Acknowledging the “isms”
There is a contingent of folks who will eagerly acknowledge classism, but will deny racism, sexism, ableism, or any other “ism.”
Probably because they, or those close to them, have either personally experienced classism or they are more able to witness it in society, because it is more visible or tangible to them.
Many “isms” exist. Some people experience multiple “isms” that make them more vulnerable to harm in our current society. This is called intersectionality (a framework created by Kimberle Crenshaw).
So, for example, if you are disabled, you likely experience some form of ableism. If you are Black, female and disabled, you experience an intersection of prejudices that combine to be incredibly overwhelming and debilitating.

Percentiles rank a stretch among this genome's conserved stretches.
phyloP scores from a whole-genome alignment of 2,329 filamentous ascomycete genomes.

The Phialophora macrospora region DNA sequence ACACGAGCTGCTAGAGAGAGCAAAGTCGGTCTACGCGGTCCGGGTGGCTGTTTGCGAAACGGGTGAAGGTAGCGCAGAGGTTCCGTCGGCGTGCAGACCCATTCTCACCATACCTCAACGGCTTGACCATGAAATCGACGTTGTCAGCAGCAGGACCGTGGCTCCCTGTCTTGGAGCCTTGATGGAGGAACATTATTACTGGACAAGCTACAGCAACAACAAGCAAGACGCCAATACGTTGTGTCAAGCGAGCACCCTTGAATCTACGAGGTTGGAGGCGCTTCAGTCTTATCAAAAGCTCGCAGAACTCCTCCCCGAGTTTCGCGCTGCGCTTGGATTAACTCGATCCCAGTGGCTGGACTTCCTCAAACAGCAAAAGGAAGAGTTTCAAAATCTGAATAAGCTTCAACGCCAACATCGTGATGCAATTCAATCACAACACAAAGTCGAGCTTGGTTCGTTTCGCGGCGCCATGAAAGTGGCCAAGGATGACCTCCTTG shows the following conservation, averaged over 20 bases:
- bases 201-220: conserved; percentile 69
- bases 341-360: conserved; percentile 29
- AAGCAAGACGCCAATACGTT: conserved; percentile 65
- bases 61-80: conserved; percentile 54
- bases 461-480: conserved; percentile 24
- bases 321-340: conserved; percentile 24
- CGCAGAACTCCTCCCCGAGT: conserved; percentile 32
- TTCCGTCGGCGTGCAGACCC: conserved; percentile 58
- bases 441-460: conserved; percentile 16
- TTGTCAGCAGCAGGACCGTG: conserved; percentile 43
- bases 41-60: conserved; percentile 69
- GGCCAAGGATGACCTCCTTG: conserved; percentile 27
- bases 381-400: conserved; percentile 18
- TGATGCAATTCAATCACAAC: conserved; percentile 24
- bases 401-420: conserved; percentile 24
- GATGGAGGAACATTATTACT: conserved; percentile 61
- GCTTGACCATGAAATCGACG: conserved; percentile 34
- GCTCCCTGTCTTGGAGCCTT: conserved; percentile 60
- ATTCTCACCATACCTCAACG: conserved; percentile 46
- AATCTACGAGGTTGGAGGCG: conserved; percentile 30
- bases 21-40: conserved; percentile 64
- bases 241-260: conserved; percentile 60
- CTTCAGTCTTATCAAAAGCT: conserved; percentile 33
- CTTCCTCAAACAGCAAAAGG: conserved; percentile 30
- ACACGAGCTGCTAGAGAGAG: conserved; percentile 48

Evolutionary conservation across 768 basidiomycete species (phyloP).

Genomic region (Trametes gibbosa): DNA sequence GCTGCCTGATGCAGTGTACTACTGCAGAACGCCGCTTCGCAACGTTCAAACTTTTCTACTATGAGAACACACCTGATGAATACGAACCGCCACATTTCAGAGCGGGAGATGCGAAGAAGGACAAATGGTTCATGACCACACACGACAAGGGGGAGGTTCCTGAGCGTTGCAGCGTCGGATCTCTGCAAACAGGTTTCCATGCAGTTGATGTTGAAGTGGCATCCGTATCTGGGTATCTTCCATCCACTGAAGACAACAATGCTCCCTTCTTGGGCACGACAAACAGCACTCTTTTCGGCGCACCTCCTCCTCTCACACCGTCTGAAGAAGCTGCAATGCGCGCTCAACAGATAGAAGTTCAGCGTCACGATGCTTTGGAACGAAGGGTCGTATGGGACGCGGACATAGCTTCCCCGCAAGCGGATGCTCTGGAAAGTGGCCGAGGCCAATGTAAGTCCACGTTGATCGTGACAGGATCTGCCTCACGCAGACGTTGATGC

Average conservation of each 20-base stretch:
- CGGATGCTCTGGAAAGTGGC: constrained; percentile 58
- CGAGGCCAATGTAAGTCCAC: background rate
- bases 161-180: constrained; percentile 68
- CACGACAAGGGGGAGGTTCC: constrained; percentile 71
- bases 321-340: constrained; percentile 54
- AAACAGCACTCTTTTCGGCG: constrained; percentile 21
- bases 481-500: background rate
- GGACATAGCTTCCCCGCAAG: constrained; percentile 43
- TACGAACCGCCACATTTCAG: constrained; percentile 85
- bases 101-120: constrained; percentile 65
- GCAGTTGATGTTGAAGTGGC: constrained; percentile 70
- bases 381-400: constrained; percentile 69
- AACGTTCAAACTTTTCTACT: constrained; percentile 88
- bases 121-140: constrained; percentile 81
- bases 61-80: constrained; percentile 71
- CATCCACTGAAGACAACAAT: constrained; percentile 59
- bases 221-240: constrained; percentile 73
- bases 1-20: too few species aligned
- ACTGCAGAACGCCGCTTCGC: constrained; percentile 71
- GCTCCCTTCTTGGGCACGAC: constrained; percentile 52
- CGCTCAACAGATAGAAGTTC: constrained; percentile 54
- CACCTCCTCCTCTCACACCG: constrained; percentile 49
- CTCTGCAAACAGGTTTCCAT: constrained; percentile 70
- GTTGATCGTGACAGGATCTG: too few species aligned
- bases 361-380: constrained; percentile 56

To deny the lived experiences of people who deal with these “isms” is to deny one another’s humanity. Why would we do that? Well, usually because we have not been acknowledged for our own pain (but that’s another post).
As we heal our own internal stories, we may personally experience less impact from these “isms” in our life, even if we belong to one of these historically oppressed groups, but that doesn’t mean they cease to exist in the collective as systemic issues. So, collectively denying them doesn’t get us anywhere.
Address the inner stories. Address the collective stories. Actively acknowledging the “isms” in the world is not what creates divisiveness. The oppression is what creates divisiveness.
That’s a major difference.
Acknowledge your own pain. Acknowledge the pain of others. This is part of how we heal the world (assuming you are into that kinda thing).
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